The American revolution was a result of colonists wanting freedom from their mother country, England. Mercantilism, the Great Awakening, and the French and Indian War laid sufficient soil to the revolution. They were the most significant in laying the ground work which resulted in the American Revolution.
Mercantilism, the economic system for which colonies existed for the benefit of their mother country. This was the case in the thirteen colonies. These colonies existed only to help England's financial status. The infamous 'slave trade' started in the southern colonies, in which they sent sugar to the north so they could make rum. Rum was then sent to Africa and in return slaves were sent to the English colonies by means of the Middle Passage. In New England however, timber was the major natural resource that England benefited from. The pine trees in New England were lighter and more durable, making British vessels even more powerful.
Exploitation of colonies was considered a legitimate method of providing the parent countries with precious metals and with the raw materials on which export industries depended. Mercantilism, by its very success in stimulating industry and developing colonial areas, soon gave rise to powerful anti-mercantilist pressures. The use of colonies as supply depots for the home economies, and the exclusion of colonies from trade with other nations produced such reactions as the American Revolution, in which the colonists asserted their desire for freedom to seek economic advantage wherever it could be found.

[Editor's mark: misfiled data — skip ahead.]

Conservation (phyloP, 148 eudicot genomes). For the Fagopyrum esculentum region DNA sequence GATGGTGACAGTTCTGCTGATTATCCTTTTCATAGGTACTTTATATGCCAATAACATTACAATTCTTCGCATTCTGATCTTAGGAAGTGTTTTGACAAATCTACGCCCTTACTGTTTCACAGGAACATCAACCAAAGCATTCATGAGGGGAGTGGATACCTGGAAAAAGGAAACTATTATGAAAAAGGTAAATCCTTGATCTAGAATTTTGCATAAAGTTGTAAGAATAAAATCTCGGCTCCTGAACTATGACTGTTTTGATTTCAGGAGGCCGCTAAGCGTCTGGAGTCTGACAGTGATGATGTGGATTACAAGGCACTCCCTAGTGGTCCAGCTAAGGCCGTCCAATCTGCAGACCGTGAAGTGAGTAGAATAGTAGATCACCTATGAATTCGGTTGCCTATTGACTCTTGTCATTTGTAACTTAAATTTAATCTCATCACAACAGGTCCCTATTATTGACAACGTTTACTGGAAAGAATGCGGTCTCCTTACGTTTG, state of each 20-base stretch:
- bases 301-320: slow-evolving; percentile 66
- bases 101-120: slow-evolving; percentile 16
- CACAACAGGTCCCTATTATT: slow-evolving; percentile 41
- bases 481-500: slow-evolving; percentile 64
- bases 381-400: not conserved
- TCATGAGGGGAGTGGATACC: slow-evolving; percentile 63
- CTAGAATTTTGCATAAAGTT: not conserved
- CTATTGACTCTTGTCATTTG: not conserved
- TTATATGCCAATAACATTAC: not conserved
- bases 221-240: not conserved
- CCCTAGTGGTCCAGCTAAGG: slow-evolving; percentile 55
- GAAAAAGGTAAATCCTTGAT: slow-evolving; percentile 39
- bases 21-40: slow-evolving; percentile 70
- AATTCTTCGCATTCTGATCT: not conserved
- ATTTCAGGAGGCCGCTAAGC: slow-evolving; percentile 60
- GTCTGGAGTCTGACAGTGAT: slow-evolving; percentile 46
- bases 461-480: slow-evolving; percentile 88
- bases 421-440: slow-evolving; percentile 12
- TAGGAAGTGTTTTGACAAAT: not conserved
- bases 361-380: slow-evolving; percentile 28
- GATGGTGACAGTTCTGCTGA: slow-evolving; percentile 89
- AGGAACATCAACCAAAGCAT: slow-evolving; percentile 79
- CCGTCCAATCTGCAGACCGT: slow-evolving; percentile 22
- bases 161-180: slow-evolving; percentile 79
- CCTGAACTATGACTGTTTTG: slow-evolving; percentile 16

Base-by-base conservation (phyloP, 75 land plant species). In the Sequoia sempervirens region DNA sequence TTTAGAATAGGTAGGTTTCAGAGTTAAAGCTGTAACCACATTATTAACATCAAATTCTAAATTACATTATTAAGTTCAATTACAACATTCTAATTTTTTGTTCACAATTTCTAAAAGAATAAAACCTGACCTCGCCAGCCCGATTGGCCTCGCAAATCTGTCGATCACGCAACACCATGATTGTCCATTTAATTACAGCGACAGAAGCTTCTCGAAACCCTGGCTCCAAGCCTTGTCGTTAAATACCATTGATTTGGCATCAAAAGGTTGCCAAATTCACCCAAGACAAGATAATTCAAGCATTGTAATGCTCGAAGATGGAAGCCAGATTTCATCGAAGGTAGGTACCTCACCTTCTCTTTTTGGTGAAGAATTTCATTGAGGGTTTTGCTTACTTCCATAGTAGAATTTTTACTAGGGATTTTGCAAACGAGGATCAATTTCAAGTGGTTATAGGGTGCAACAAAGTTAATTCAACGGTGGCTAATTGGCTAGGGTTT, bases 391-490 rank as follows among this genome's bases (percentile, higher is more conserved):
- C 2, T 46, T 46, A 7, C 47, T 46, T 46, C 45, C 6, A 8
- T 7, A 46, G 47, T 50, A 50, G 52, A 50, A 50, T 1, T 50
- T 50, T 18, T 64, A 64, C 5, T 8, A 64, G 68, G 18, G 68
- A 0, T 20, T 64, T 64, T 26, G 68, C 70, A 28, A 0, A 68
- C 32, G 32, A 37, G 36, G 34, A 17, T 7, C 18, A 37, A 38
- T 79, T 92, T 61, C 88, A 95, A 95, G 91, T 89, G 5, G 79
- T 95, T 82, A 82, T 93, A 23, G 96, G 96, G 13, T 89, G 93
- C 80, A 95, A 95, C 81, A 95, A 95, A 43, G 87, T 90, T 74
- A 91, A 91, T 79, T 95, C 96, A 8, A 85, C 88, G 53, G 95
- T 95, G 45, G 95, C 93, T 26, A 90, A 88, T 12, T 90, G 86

The Great Awakening, a general revival of evangelical religion in the American colonies, which reached its peak in the early 1740s. Local revivals had occurred previously, inspired by the teaching of such clergymen as the congregational theologian Jonathan Edwards. In 1739 and 1740 the English evangelist George Whitefield made extended tours along the...